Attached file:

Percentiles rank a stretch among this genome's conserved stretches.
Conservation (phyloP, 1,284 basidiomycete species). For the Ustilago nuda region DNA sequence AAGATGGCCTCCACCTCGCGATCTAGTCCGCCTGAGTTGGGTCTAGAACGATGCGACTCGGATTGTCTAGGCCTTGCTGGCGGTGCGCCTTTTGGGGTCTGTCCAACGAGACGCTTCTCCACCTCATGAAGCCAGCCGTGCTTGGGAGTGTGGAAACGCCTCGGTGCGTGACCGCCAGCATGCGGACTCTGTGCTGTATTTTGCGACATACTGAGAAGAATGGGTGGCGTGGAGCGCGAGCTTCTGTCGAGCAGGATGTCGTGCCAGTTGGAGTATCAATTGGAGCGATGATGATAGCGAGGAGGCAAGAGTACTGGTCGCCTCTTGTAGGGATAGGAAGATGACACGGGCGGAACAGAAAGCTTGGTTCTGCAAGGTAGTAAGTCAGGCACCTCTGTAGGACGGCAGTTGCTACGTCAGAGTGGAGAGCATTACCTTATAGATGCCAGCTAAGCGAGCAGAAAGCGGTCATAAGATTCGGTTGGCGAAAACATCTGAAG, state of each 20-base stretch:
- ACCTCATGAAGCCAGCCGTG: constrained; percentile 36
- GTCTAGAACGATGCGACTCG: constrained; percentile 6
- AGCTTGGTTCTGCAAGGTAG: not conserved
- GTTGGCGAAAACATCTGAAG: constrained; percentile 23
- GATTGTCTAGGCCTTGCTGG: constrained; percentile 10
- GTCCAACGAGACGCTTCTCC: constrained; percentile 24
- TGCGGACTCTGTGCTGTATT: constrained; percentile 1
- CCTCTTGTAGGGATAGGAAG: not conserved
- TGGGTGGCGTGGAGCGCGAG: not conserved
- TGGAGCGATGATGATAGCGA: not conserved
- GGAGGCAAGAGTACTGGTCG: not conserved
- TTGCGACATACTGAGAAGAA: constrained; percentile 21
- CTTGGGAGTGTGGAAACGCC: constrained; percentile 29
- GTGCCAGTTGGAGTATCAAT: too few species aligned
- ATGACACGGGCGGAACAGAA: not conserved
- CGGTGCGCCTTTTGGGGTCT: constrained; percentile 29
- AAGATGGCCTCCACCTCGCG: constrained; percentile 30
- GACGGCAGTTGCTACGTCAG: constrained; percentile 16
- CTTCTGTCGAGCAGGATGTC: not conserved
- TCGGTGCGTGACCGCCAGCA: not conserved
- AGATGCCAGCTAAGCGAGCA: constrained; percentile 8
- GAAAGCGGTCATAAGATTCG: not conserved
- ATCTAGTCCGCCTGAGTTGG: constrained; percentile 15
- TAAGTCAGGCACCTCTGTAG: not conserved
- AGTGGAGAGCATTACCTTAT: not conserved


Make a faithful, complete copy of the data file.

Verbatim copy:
Percentiles rank a stretch among this genome's conserved stretches.
Conservation (phyloP, 1,284 basidiomycete species). For the Ustilago nuda region DNA sequence AAGATGGCCTCCACCTCGCGATCTAGTCCGCCTGAGTTGGGTCTAGAACGATGCGACTCGGATTGTCTAGGCCTTGCTGGCGGTGCGCCTTTTGGGGTCTGTCCAACGAGACGCTTCTCCACCTCATGAAGCCAGCCGTGCTTGGGAGTGTGGAAACGCCTCGGTGCGTGACCGCCAGCATGCGGACTCTGTGCTGTATTTTGCGACATACTGAGAAGAATGGGTGGCGTGGAGCGCGAGCTTCTGTCGAGCAGGATGTCGTGCCAGTTGGAGTATCAATTGGAGCGATGATGATAGCGAGGAGGCAAGAGTACTGGTCGCCTCTTGTAGGGATAGGAAGATGACACGGGCGGAACAGAAAGCTTGGTTCTGCAAGGTAGTAAGTCAGGCACCTCTGTAGGACGGCAGTTGCTACGTCAGAGTGGAGAGCATTACCTTATAGATGCCAGCTAAGCGAGCAGAAAGCGGTCATAAGATTCGGTTGGCGAAAACATCTGAAG, state of each 20-base stretch:
- ACCTCATGAAGCCAGCCGTG: constrained; percentile 36
- GTCTAGAACGATGCGACTCG: constrained; percentile 6
- AGCTTGGTTCTGCAAGGTAG: not conserved
- GTTGGCGAAAACATCTGAAG: constrained; percentile 23
- GATTGTCTAGGCCTTGCTGG: constrained; percentile 10
- GTCCAACGAGACGCTTCTCC: constrained; percentile 24
- TGCGGACTCTGTGCTGTATT: constrained; percentile 1
- CCTCTTGTAGGGATAGGAAG: not conserved
- TGGGTGGCGTGGAGCGCGAG: not conserved
- TGGAGCGATGATGATAGCGA: not conserved
- GGAGGCAAGAGTACTGGTCG: not conserved
- TTGCGACATACTGAGAAGAA: constrained; percentile 21
- CTTGGGAGTGTGGAAACGCC: constrained; percentile 29
- GTGCCAGTTGGAGTATCAAT: too few species aligned
- ATGACACGGGCGGAACAGAA: not conserved
- CGGTGCGCCTTTTGGGGTCT: constrained; percentile 29
- AAGATGGCCTCCACCTCGCG: constrained; percentile 30
- GACGGCAGTTGCTACGTCAG: constrained; percentile 16
- CTTCTGTCGAGCAGGATGTC: not conserved
- TCGGTGCGTGACCGCCAGCA: not conserved
- AGATGCCAGCTAAGCGAGCA: constrained; percentile 8
- GAAAGCGGTCATAAGATTCG: not conserved
- ATCTAGTCCGCCTGAGTTGG: constrained; percentile 15
- TAAGTCAGGCACCTCTGTAG: not conserved
- AGTGGAGAGCATTACCTTAT: not conserved